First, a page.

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  • Writer's pictureThe San Juan Daily Star

An Olympic champion goes in search of a new identity

Carissa Moore, former Pipe Master champion and Olympian, greets fans on the beach during a competition on the North Shore of Oahu, on Dec. 17, 2022. In 2018 she started Moore Aloha, a charity geared toward girls and women, building self-awareness and community. (Gabriella Angotti-Jones/The New York Times)

By John Branch

There is a shelf at Carissa Moore’s home in Honolulu where she keeps her journals. She has carried blank pages around the globe since she was a little girl, scribbling her thoughts and worries and goals as she became one of the best surfers in the world.

She still does it.

This year, knowing that she was going to retire from competition, she wrote a new goal: Face your fears.

Moore is 31. She is a five-time world champion and current defender of an Olympic gold medal. Now she wants to start a family with her husband, Luke Untermann. She wants to extract herself from the loose structure and warm cocoon of her sport’s global tour, to redefine success on her own terms and in her own mind.

She wants to be challenged in a different way, even though the easiest thing might be to stick around.

“All those wins, the competitive part that’s so much of my identity, I’m taking that away, and I’m facing myself this year,” she said. “And that’s scary. Like, who am I? Am I going to be OK? Will I be able to love myself and think that I’m worthy without this?”

Moore reflects a newer generation of athlete that openly discusses mental health and self-care. The superhero mystique placed upon the best athletes is a veneer, we all know.

She sees vulnerability and relatability as more honest traits to model. Maybe those are her superpowers.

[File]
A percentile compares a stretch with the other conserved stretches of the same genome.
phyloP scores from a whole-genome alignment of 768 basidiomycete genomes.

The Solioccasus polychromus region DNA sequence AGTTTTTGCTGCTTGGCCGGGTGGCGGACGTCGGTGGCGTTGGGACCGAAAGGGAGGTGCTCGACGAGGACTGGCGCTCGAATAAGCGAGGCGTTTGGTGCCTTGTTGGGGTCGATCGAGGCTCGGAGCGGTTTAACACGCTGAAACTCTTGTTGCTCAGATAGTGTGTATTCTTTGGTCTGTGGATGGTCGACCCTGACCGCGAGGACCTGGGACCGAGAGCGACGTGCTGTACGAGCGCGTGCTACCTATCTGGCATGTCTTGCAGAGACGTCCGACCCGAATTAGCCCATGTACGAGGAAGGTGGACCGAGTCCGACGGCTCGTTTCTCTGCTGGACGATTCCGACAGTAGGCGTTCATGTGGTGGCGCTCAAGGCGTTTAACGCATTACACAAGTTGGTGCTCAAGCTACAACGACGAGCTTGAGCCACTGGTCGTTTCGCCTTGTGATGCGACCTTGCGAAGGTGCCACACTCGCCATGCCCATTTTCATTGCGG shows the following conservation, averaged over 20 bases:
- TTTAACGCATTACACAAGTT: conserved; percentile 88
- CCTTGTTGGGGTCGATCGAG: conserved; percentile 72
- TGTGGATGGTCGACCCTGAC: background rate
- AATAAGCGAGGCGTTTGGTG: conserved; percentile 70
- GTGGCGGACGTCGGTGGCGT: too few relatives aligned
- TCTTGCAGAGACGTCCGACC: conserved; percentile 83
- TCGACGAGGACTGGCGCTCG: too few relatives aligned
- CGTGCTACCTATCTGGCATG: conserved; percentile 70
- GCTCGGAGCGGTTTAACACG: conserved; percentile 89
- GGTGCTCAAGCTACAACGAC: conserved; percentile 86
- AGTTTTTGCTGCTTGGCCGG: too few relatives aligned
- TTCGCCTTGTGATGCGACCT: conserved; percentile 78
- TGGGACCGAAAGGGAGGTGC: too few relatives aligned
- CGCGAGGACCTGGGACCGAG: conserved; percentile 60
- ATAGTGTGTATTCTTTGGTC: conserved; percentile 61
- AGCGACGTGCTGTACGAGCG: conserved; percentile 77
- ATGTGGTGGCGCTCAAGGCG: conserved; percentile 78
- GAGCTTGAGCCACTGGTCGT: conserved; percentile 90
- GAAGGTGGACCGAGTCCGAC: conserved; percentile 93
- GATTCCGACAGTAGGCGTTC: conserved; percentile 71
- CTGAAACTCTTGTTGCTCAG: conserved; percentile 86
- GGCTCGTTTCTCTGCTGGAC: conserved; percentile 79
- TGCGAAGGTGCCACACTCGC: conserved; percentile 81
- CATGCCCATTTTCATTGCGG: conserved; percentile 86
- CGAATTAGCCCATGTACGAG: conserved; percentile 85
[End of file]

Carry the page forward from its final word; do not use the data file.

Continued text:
There is no single path for those who have been defined so singularly, who become the best at something, famously, and then walk away from it in their prime. When most top athletes retire, the discussion is in the past tense, an assessment of accomplishments and legacies.

For Moore, this is about what she wants, not what she did. It is about the eternal, universal search for something more — more challenges, more unknowns, more meaning.

“I’m excited to see what else there is, outside the jersey,” Moore said.

Few have explained it so thoughtfully, so rawly, on their way out. Surfing as a metaphor for life is obvious and apt. Nothing is static. Position yourself for the best wave, but know that there will always be another. Be patient. Be decisive. Be bold.

“My favorite rides, the greatest thrills have come when I’ve paddled over the ledge even though my heart or my head is telling me not to, you know?” she said. “The anxiety comes from ‘am I going to show up?’ I just want to be proud of myself. I want, at the end of the day, to be like, ‘OK, I did my best. And I rose to the occasion.’ You know?”

Has that been an issue?

“My whole life — my whole life,” she said. “It’s something I have to work at every day, looking in the mirror and being, like, ‘You’re good enough, Riss. I’m so proud of you. And you can do this. You can do the things that you dream of.’ I think it’s the beauty and the beast of me, because it guides me to keep pushing and going for more, but at the same point, I struggle with just internal peace sometimes.”

She caught herself. “Not sometimes. All the time.”

She plans to compete in two major events this year on two of the world’s fiercest waves. The first is the World Surf League’s season-opening event at Banzai Pipeline, on Oahu’s North Shore in Hawaii, starting Jan. 29. Moore is the reigning champion, and she will surf in front of close friends and family.